Some 15 rockets hit the outskirts of Camp Liberty (Camp Hurriya) near Baghdad's airport, home to exiled followers of the People's Mujahedeen Organization of Iran (PMOI, also rendered Mujahedin-e-Khalq or MEK), killing 23. (Reuters, Rudaw, Oct. 30) The rockets were fired from the Bakriya district, six kilometers northeast of the airport. In Paris, the MEK's civilian leadership, the National Council of Rsistance of Iran (NCRI), issued a statement noting three previous attacks on the camp, leading to the death of 14 residents, adding: "We were promised proper investigation in all those attacks but the UN and the U.S. government have failed to live up to their promises. And when the perpetrators of such heinous acts were not held responsible, further attacks were certain to happen." NCRI leader Maryam Rajavi charged: "The Iranian regime's agents in the government of Iraq are responsible for this attack and the United States and the United Nations are well aware of this fact."

US ground troops to Iraq, Syria: Pentagon

Defense Secretary Ashton Carter said Oct. 27 that the US will begin ground operations against ISIS forces in Iraq and Syria. "We won't hold back from supporting capable partners in opportunistic attacks against ISIL, or conducting such missions directly whether by strikes from the air or direct action on the ground," Carter said in testimony before the Senate Armed Services committee. (NBC, Oct. 27)

Iraq: sectarian terror in battle for Baiji

The oil refinery city of Baiji was taken from ISIS Oct. 21 by Iraqi security forces and their Shi'ite militia allies. Key to the fighting was the Popular Mobilization Units or Hashid al-Shaabi militia. (Long War Journal, Oct. 19) After driving ISIS forces from the city, the PMU reported the discovery of at least 19 mass graves containing "365 bodies of Daesh terrorists"—the Arabic acronym for Islamic State. It was not clear how long the bodies had been buried there or how they were identified as ISIS fighters. (AFP, Oct. 21)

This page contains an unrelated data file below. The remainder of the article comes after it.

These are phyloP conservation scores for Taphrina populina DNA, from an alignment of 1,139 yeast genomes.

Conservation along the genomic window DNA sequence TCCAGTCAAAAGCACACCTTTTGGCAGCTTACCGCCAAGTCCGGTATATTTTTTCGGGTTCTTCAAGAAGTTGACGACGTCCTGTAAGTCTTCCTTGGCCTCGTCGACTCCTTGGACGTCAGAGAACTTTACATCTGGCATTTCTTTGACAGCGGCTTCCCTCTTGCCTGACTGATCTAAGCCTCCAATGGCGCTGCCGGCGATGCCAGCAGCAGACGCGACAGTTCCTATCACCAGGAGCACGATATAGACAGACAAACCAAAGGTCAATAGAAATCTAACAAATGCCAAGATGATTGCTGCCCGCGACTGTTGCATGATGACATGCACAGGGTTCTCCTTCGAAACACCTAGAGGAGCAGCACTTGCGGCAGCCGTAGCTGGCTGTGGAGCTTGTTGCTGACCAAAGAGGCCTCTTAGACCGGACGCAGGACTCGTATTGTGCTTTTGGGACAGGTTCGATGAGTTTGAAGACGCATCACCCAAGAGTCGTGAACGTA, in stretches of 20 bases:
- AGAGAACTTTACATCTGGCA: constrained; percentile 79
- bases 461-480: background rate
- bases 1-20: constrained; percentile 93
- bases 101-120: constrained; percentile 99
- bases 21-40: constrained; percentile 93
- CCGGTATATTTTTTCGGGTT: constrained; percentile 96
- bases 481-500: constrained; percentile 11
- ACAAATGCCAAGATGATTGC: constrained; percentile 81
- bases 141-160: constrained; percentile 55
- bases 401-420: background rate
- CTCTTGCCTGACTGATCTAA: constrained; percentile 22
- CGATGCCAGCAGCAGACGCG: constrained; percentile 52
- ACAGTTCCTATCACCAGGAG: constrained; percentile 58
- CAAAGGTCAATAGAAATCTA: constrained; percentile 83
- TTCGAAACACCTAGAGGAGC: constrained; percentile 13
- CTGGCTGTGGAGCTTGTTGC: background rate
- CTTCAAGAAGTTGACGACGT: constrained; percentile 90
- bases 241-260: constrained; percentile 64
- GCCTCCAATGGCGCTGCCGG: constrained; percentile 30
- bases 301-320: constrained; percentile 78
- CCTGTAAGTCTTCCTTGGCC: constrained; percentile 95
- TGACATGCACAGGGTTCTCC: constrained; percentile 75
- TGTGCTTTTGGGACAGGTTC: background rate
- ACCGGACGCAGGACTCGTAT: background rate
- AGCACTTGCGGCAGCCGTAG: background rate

Iraq: Yazidis urge ICC genocide investigation

Members of Iraq's Yazidi minority on Sept. 24 submitted a report to the International Criminal Court  detailing the crimes committed against their community by militants of the Islamic State (IS) and urged the court to open an investigation. The Yazidi group met with chief prosecutor Fatou Bensouda in The Hague and said the actions taken by IS since August 2014 in Northern Iraq constituted religious genocide against their people. The report includes statements made by human rights organizations which have concluded that IS targets Yazidi people on religious grounds and the UN statement  that IS attacks on the Yazidi group may amount to genocide. Former ICC prosecutor Luis Moreno-Ocampo said the court should open preliminary examinations. Although Iraq is not a party to the ICC Rome Statute (PDF), the court could prosecute IS members who are nationals of signatory states.

Sectarian massacres continue in Syria and Iraq

Insurgents fired nearly 400 rockets at the two Shi'ite (presumably Alawite) villages of al-Foua and Kefraya in northwestern Syria's Idlib governorate Sept. 18, and detonated at least seven car bombs, opening a new assault on besieged government-held areas. The attacks were carried out by the "Army of Conquest," a coalition that includes the Nusra Front and Ahrar al-Sham. (Reuters) Meanwhile, ISIS claimed responsibility for two suicide bombs in Baghdad that killed at least 23 people and wounded more than 60. The attacks targeted police checkpoints in the Wathba and Haraj markets during morning rush-hour—both in mostly Shi'ite areas. Another bomber (not yet claimed by ISIS) struck in the city's Bab al-Sharji area, killing eight civilians and a police officer. (BBC News)